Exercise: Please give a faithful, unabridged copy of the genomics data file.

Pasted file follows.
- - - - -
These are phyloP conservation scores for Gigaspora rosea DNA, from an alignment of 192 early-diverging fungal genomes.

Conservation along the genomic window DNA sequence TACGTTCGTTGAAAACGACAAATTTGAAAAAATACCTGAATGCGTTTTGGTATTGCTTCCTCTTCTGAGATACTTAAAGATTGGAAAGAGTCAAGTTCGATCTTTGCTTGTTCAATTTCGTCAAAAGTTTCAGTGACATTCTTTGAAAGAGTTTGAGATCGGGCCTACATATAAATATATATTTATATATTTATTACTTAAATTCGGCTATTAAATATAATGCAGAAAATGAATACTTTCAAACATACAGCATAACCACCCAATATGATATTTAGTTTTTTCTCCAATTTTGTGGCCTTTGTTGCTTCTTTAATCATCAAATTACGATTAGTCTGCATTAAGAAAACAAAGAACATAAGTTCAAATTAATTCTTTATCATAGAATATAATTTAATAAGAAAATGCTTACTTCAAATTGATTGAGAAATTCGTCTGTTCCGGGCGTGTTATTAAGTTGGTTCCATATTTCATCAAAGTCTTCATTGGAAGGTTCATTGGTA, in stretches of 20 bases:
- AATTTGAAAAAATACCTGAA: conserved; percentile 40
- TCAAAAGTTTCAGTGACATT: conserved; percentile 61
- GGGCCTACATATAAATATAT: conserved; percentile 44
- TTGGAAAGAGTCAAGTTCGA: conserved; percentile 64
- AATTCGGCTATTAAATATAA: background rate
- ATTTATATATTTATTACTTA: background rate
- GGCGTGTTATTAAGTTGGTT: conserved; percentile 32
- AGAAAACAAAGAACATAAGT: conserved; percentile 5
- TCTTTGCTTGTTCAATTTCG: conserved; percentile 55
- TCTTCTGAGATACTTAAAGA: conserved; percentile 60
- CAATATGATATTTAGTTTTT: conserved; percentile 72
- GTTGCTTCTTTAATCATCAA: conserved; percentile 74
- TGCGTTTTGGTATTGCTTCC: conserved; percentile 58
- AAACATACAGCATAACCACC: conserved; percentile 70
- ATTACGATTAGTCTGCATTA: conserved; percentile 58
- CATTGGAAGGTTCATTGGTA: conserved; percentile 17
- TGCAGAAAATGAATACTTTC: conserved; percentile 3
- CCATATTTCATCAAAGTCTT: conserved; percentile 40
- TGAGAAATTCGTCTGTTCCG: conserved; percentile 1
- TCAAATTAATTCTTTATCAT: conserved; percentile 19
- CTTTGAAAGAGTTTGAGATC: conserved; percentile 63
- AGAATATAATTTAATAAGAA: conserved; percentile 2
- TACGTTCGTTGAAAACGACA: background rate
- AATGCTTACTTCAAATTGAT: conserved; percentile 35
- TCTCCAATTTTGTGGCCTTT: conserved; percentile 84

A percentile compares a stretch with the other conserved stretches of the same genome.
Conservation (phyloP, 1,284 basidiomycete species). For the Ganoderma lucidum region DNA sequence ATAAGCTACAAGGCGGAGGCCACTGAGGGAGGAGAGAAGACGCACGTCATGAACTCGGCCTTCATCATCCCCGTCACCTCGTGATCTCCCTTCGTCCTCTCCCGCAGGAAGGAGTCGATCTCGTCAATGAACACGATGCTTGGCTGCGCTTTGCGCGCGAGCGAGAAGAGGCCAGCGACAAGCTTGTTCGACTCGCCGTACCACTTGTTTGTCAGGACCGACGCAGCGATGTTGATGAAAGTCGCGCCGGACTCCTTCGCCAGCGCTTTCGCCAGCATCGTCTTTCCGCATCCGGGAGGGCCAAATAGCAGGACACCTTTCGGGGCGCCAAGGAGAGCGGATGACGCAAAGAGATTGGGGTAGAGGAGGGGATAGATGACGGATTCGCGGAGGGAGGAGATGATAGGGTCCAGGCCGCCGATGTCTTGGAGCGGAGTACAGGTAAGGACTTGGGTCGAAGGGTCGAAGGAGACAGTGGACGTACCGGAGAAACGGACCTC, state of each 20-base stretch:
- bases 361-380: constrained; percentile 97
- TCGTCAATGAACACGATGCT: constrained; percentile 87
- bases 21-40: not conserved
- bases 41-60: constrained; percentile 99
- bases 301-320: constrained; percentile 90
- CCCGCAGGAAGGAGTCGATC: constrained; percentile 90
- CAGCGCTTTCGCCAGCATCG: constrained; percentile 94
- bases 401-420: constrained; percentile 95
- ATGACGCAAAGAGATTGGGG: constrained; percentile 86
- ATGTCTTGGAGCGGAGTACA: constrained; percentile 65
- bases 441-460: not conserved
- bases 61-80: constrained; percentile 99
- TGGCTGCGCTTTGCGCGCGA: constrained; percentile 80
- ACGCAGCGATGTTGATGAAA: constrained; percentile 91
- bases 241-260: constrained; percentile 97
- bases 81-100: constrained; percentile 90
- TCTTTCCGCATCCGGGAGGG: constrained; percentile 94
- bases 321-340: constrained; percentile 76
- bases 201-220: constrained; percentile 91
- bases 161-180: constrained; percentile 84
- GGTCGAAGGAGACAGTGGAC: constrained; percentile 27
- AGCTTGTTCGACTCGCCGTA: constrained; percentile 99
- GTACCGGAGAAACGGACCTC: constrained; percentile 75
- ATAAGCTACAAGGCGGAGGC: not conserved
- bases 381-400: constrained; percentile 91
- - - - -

These are phyloP conservation scores for Gigaspora rosea DNA, from an alignment of 192 early-diverging fungal genomes.

Conservation along the genomic window DNA sequence TACGTTCGTTGAAAACGACAAATTTGAAAAAATACCTGAATGCGTTTTGGTATTGCTTCCTCTTCTGAGATACTTAAAGATTGGAAAGAGTCAAGTTCGATCTTTGCTTGTTCAATTTCGTCAAAAGTTTCAGTGACATTCTTTGAAAGAGTTTGAGATCGGGCCTACATATAAATATATATTTATATATTTATTACTTAAATTCGGCTATTAAATATAATGCAGAAAATGAATACTTTCAAACATACAGCATAACCACCCAATATGATATTTAGTTTTTTCTCCAATTTTGTGGCCTTTGTTGCTTCTTTAATCATCAAATTACGATTAGTCTGCATTAAGAAAACAAAGAACATAAGTTCAAATTAATTCTTTATCATAGAATATAATTTAATAAGAAAATGCTTACTTCAAATTGATTGAGAAATTCGTCTGTTCCGGGCGTGTTATTAAGTTGGTTCCATATTTCATCAAAGTCTTCATTGGAAGGTTCATTGGTA, in stretches of 20 bases:
- AATTTGAAAAAATACCTGAA: conserved; percentile 40
- TCAAAAGTTTCAGTGACATT: conserved; percentile 61
- GGGCCTACATATAAATATAT: conserved; percentile 44
- TTGGAAAGAGTCAAGTTCGA: conserved; percentile 64
- AATTCGGCTATTAAATATAA: background rate
- ATTTATATATTTATTACTTA: background rate
- GGCGTGTTATTAAGTTGGTT: conserved; percentile 32
- AGAAAACAAAGAACATAAGT: conserved; percentile 5
- TCTTTGCTTGTTCAATTTCG: conserved; percentile 55
- TCTTCTGAGATACTTAAAGA: conserved; percentile 60
- CAATATGATATTTAGTTTTT: conserved; percentile 72
- GTTGCTTCTTTAATCATCAA: conserved; percentile 74
- TGCGTTTTGGTATTGCTTCC: conserved; percentile 58
- AAACATACAGCATAACCACC: conserved; percentile 70
- ATTACGATTAGTCTGCATTA: conserved; percentile 58
- CATTGGAAGGTTCATTGGTA: conserved; percentile 17
- TGCAGAAAATGAATACTTTC: conserved; percentile 3
- CCATATTTCATCAAAGTCTT: conserved; percentile 40
- TGAGAAATTCGTCTGTTCCG: conserved; percentile 1
- TCAAATTAATTCTTTATCAT: conserved; percentile 19
- CTTTGAAAGAGTTTGAGATC: conserved; percentile 63
- AGAATATAATTTAATAAGAA: conserved; percentile 2
- TACGTTCGTTGAAAACGACA: background rate
- AATGCTTACTTCAAATTGAT: conserved; percentile 35
- TCTCCAATTTTGTGGCCTTT: conserved; percentile 84

A percentile compares a stretch with the other conserved stretches of the same genome.
Conservation (phyloP, 1,284 basidiomycete species). For the Ganoderma lucidum region DNA sequence ATAAGCTACAAGGCGGAGGCCACTGAGGGAGGAGAGAAGACGCACGTCATGAACTCGGCCTTCATCATCCCCGTCACCTCGTGATCTCCCTTCGTCCTCTCCCGCAGGAAGGAGTCGATCTCGTCAATGAACACGATGCTTGGCTGCGCTTTGCGCGCGAGCGAGAAGAGGCCAGCGACAAGCTTGTTCGACTCGCCGTACCACTTGTTTGTCAGGACCGACGCAGCGATGTTGATGAAAGTCGCGCCGGACTCCTTCGCCAGCGCTTTCGCCAGCATCGTCTTTCCGCATCCGGGAGGGCCAAATAGCAGGACACCTTTCGGGGCGCCAAGGAGAGCGGATGACGCAAAGAGATTGGGGTAGAGGAGGGGATAGATGACGGATTCGCGGAGGGAGGAGATGATAGGGTCCAGGCCGCCGATGTCTTGGAGCGGAGTACAGGTAAGGACTTGGGTCGAAGGGTCGAAGGAGACAGTGGACGTACCGGAGAAACGGACCTC, state of each 20-base stretch:
- bases 361-380: constrained; percentile 97
- TCGTCAATGAACACGATGCT: constrained; percentile 87
- bases 21-40: not conserved
- bases 41-60: constrained; percentile 99
- bases 301-320: constrained; percentile 90
- CCCGCAGGAAGGAGTCGATC: constrained; percentile 90
- CAGCGCTTTCGCCAGCATCG: constrained; percentile 94
- bases 401-420: constrained; percentile 95
- ATGACGCAAAGAGATTGGGG: constrained; percentile 86
- ATGTCTTGGAGCGGAGTACA: constrained; percentile 65
- bases 441-460: not conserved
- bases 61-80: constrained; percentile 99
- TGGCTGCGCTTTGCGCGCGA: constrained; percentile 80
- ACGCAGCGATGTTGATGAAA: constrained; percentile 91
- bases 241-260: constrained; percentile 97
- bases 81-100: constrained; percentile 90
- TCTTTCCGCATCCGGGAGGG: constrained; percentile 94
- bases 321-340: constrained; percentile 76
- bases 201-220: constrained; percentile 91
- bases 161-180: constrained; percentile 84
- GGTCGAAGGAGACAGTGGAC: constrained; percentile 27
- AGCTTGTTCGACTCGCCGTA: constrained; percentile 99
- GTACCGGAGAAACGGACCTC: constrained; percentile 75
- ATAAGCTACAAGGCGGAGGC: not conserved
- bases 381-400: constrained; percentile 91